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Resistance on tour: Palestine contests Asian Cup

Palestine's football team have faced innumerable obstacles to reach the Asian Cup finals (AFP)

Date of publication: 9 January, 2015

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Palestine's football team enters the Asian Cup finals for the first team. The team has not just had to confront its opponents on the pitch, but also battle the occupation to fly its team to Australia for the tournament.

Palestinians are pinning both sporting and political aspirations on their national football team as it prepares for its Asian Cup debut in Australia.

For many Palestinians, sporting prowess is just as important as political and diplomatic moves to achieve statehood with the national team viewed as a part of the national "resistance" - dubbed "al-Fidaee" - after the militants who fought Israel in the decades after its establishment in 1948.

"Sport is still an important weapon in politics," said the  Palestinian president Mahmoud Abbas at a ceremony to mark the 23-man squad's departure for the tournament.

Football as a weapon

The Palestinians have made some inroads toward achieving statehood, winning the rank of observer state at the UN in 2012, but have struggled to gain full membership.

FIFA, however, recognised the Palestine national team in 1998.

The team, ranked 115th in the world, will kick off its Asia Cup campaign against Japan on 12 January. Placed in Group D, Palestine will also play Jordan and Iraq over the coming fortnight.

"This is a historic occasion for us as it is our first Asian Cup," striker Ashraf al-Fawaghra told the Fifa.com website.

     The national team viewed as a part of the national "resistance" - dubbed "al-Fidaee" - after the militants who fought Israel.


"Our goal is to let the world know that the Palestinian national team is moving forward, despite the difficulties facing us. We want to convey the message that the Palestinian players have the right to play and develop," the 28-year-old said.

"We want to bring a smile back to the faces of our people and make our fans happy."

Kept off the field

Palestinian players face difficulties in getting to and from tournaments both at home and away due to tight Israeli restrictions on movement, and some have been arrested or imprisoned.

An international under-17s tournament hosted by the Palestinians in 2013 was delayed after Israel refused to grant entry visas to some Arab players, and the competition went ahead only after pressure from Fifa and Uefa.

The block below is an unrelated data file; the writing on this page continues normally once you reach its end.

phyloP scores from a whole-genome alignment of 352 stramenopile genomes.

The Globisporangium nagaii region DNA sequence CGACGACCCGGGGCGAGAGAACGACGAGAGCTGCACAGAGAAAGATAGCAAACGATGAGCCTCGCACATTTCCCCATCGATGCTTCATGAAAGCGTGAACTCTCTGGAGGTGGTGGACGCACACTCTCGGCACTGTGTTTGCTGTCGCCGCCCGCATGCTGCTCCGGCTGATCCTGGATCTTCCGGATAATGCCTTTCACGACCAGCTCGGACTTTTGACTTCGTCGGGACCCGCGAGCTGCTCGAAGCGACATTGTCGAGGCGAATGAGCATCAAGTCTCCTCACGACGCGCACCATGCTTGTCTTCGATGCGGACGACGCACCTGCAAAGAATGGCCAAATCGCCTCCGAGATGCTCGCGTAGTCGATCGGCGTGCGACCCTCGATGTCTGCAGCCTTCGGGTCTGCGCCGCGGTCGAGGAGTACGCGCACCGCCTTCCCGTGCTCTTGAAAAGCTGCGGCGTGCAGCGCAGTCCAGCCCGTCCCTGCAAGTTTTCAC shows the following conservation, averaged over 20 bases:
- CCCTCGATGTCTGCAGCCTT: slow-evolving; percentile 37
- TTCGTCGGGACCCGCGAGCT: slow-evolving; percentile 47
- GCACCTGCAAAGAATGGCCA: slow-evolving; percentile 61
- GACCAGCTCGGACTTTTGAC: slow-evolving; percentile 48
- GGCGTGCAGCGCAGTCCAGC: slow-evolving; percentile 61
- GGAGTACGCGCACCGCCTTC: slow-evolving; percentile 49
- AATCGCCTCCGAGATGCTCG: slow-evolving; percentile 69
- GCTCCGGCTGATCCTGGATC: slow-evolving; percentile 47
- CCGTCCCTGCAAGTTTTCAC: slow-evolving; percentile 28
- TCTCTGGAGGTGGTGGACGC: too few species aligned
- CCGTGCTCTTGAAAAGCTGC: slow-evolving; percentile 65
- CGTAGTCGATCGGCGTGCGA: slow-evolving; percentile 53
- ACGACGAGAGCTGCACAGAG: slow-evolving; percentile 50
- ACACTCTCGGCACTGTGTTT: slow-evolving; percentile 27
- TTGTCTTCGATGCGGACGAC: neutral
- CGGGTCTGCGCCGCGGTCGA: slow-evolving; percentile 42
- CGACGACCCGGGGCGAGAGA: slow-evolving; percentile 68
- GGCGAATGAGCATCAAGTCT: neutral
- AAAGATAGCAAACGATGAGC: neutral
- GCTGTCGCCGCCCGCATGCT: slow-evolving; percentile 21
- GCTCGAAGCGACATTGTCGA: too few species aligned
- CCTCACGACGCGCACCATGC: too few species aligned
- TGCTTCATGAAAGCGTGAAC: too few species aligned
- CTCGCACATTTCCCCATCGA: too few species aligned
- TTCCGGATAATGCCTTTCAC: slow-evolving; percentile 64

Some Palestinian players have even been killed, including Gaza football legend Ahed Zaqqut, 49, who died during a 50-day war between Israel and Hamas militants last year. 

For Palestinian Football Association chief Jibril Rajub, a leader within Abbas's Fatah party, the beautiful game has a unique status for Palestinians. 

"For the rest of the world it's just sport - cups, medals, and so on. But in Palestine, it's part of the project for liberation, a political project," he told AFP.

"The Palestine team, which is playing against the biggest teams in Asia has - despite the occupation... and repression by Israel - attracted the attention of the media and the international community," he said.

"Red card"

Using football terminology to further the Palestinian cause, Rajub has regularly urged Fifa to show Israel the "red card", and suspend its membership for its oppression.

For him and for many others, the raising of Palestinian flags at stadiums in the host nation Australia will be a sweet sight. Australia was one of only two countries in the 15-member UN Security Council to vote against a Palestinian resolution last year that called for an end date for the Israeli occupation. The other was the US, Israel's closest ally.

Palestine, which won last year's AFC Challenge Cup, was named best national team in 2014 by the Asian Football Confederation.

Its squad reflects the disparate nature of the stateless Palestinian people. Six play professionally abroad, six come from Gaza, three are from the Palestinian diaspora, and three are Palestinian-Israelis.

A fourth Palestinian-Israeli was selected to play but was unable to join the squad for fears he would lose his teaching job in Israel. 

For now, tensions with Israel will remain far from the pitch because teams from the Jewish state only play in European tournaments.

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